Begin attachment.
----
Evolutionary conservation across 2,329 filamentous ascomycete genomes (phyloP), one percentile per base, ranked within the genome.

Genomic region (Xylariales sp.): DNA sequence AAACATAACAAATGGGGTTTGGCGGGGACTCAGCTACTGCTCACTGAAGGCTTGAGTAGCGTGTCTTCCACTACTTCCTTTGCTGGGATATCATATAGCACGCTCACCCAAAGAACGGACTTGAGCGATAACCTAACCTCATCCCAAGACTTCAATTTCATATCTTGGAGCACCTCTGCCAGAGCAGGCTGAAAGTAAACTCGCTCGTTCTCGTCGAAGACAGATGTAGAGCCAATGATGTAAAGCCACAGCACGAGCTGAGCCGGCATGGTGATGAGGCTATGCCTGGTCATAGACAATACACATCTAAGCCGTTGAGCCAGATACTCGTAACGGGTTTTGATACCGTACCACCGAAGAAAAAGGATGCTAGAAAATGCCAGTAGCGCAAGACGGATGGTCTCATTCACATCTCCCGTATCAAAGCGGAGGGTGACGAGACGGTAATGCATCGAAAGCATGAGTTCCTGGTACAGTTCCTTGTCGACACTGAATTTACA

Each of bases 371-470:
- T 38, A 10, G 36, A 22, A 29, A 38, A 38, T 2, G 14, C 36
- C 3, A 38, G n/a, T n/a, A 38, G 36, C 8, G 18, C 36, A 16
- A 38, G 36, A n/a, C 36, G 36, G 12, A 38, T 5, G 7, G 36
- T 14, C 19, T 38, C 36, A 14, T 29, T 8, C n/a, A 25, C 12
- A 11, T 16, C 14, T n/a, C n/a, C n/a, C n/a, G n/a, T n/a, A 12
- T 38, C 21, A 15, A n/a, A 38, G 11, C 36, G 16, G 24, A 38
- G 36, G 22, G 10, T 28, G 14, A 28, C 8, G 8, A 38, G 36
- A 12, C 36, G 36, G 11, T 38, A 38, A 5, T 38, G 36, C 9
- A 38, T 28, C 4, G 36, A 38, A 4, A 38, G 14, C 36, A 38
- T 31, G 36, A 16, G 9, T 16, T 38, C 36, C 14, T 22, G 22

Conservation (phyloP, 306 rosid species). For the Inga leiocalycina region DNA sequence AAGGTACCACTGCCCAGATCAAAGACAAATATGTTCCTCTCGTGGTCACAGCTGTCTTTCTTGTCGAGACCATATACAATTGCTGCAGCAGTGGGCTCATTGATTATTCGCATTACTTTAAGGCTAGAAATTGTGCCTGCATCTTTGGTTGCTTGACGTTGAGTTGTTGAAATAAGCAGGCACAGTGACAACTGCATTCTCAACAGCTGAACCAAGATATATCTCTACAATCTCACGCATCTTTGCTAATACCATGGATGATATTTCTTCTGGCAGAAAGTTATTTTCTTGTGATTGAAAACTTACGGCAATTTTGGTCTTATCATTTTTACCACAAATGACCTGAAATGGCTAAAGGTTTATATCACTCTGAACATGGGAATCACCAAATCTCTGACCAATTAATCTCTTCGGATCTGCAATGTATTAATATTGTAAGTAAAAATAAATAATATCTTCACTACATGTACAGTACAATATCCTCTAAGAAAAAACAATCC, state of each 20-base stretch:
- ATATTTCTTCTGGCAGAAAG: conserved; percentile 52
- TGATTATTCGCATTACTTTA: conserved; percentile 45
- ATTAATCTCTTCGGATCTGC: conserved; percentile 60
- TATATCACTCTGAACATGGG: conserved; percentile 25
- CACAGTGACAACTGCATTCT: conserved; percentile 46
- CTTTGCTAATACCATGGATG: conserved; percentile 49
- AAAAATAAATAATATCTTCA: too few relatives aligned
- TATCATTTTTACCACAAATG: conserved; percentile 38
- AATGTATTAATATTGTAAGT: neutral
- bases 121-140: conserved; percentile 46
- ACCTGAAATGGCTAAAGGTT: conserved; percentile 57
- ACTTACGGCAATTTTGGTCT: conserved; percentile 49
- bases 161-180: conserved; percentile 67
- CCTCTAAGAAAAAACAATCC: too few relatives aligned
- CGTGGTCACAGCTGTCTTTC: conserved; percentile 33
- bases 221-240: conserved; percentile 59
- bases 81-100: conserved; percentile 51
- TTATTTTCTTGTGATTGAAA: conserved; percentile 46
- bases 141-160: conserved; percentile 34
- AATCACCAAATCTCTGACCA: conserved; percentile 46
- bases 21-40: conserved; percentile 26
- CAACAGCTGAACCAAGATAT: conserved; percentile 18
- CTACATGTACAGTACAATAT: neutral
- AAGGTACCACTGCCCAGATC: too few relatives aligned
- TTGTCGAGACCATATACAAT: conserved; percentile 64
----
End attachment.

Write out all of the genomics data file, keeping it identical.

Evolutionary conservation across 2,329 filamentous ascomycete genomes (phyloP), one percentile per base, ranked within the genome.

Genomic region (Xylariales sp.): DNA sequence AAACATAACAAATGGGGTTTGGCGGGGACTCAGCTACTGCTCACTGAAGGCTTGAGTAGCGTGTCTTCCACTACTTCCTTTGCTGGGATATCATATAGCACGCTCACCCAAAGAACGGACTTGAGCGATAACCTAACCTCATCCCAAGACTTCAATTTCATATCTTGGAGCACCTCTGCCAGAGCAGGCTGAAAGTAAACTCGCTCGTTCTCGTCGAAGACAGATGTAGAGCCAATGATGTAAAGCCACAGCACGAGCTGAGCCGGCATGGTGATGAGGCTATGCCTGGTCATAGACAATACACATCTAAGCCGTTGAGCCAGATACTCGTAACGGGTTTTGATACCGTACCACCGAAGAAAAAGGATGCTAGAAAATGCCAGTAGCGCAAGACGGATGGTCTCATTCACATCTCCCGTATCAAAGCGGAGGGTGACGAGACGGTAATGCATCGAAAGCATGAGTTCCTGGTACAGTTCCTTGTCGACACTGAATTTACA

Each of bases 371-470:
- T 38, A 10, G 36, A 22, A 29, A 38, A 38, T 2, G 14, C 36
- C 3, A 38, G n/a, T n/a, A 38, G 36, C 8, G 18, C 36, A 16
- A 38, G 36, A n/a, C 36, G 36, G 12, A 38, T 5, G 7, G 36
- T 14, C 19, T 38, C 36, A 14, T 29, T 8, C n/a, A 25, C 12
- A 11, T 16, C 14, T n/a, C n/a, C n/a, C n/a, G n/a, T n/a, A 12
- T 38, C 21, A 15, A n/a, A 38, G 11, C 36, G 16, G 24, A 38
- G 36, G 22, G 10, T 28, G 14, A 28, C 8, G 8, A 38, G 36
- A 12, C 36, G 36, G 11, T 38, A 38, A 5, T 38, G 36, C 9
- A 38, T 28, C 4, G 36, A 38, A 4, A 38, G 14, C 36, A 38
- T 31, G 36, A 16, G 9, T 16, T 38, C 36, C 14, T 22, G 22

Conservation (phyloP, 306 rosid species). For the Inga leiocalycina region DNA sequence AAGGTACCACTGCCCAGATCAAAGACAAATATGTTCCTCTCGTGGTCACAGCTGTCTTTCTTGTCGAGACCATATACAATTGCTGCAGCAGTGGGCTCATTGATTATTCGCATTACTTTAAGGCTAGAAATTGTGCCTGCATCTTTGGTTGCTTGACGTTGAGTTGTTGAAATAAGCAGGCACAGTGACAACTGCATTCTCAACAGCTGAACCAAGATATATCTCTACAATCTCACGCATCTTTGCTAATACCATGGATGATATTTCTTCTGGCAGAAAGTTATTTTCTTGTGATTGAAAACTTACGGCAATTTTGGTCTTATCATTTTTACCACAAATGACCTGAAATGGCTAAAGGTTTATATCACTCTGAACATGGGAATCACCAAATCTCTGACCAATTAATCTCTTCGGATCTGCAATGTATTAATATTGTAAGTAAAAATAAATAATATCTTCACTACATGTACAGTACAATATCCTCTAAGAAAAAACAATCC, state of each 20-base stretch:
- ATATTTCTTCTGGCAGAAAG: conserved; percentile 52
- TGATTATTCGCATTACTTTA: conserved; percentile 45
- ATTAATCTCTTCGGATCTGC: conserved; percentile 60
- TATATCACTCTGAACATGGG: conserved; percentile 25
- CACAGTGACAACTGCATTCT: conserved; percentile 46
- CTTTGCTAATACCATGGATG: conserved; percentile 49
- AAAAATAAATAATATCTTCA: too few relatives aligned
- TATCATTTTTACCACAAATG: conserved; percentile 38
- AATGTATTAATATTGTAAGT: neutral
- bases 121-140: conserved; percentile 46
- ACCTGAAATGGCTAAAGGTT: conserved; percentile 57
- ACTTACGGCAATTTTGGTCT: conserved; percentile 49
- bases 161-180: conserved; percentile 67
- CCTCTAAGAAAAAACAATCC: too few relatives aligned
- CGTGGTCACAGCTGTCTTTC: conserved; percentile 33
- bases 221-240: conserved; percentile 59
- bases 81-100: conserved; percentile 51
- TTATTTTCTTGTGATTGAAA: conserved; percentile 46
- bases 141-160: conserved; percentile 34
- AATCACCAAATCTCTGACCA: conserved; percentile 46
- bases 21-40: conserved; percentile 26
- CAACAGCTGAACCAAGATAT: conserved; percentile 18
- CTACATGTACAGTACAATAT: neutral
- AAGGTACCACTGCCCAGATC: too few relatives aligned
- TTGTCGAGACCATATACAAT: conserved; percentile 64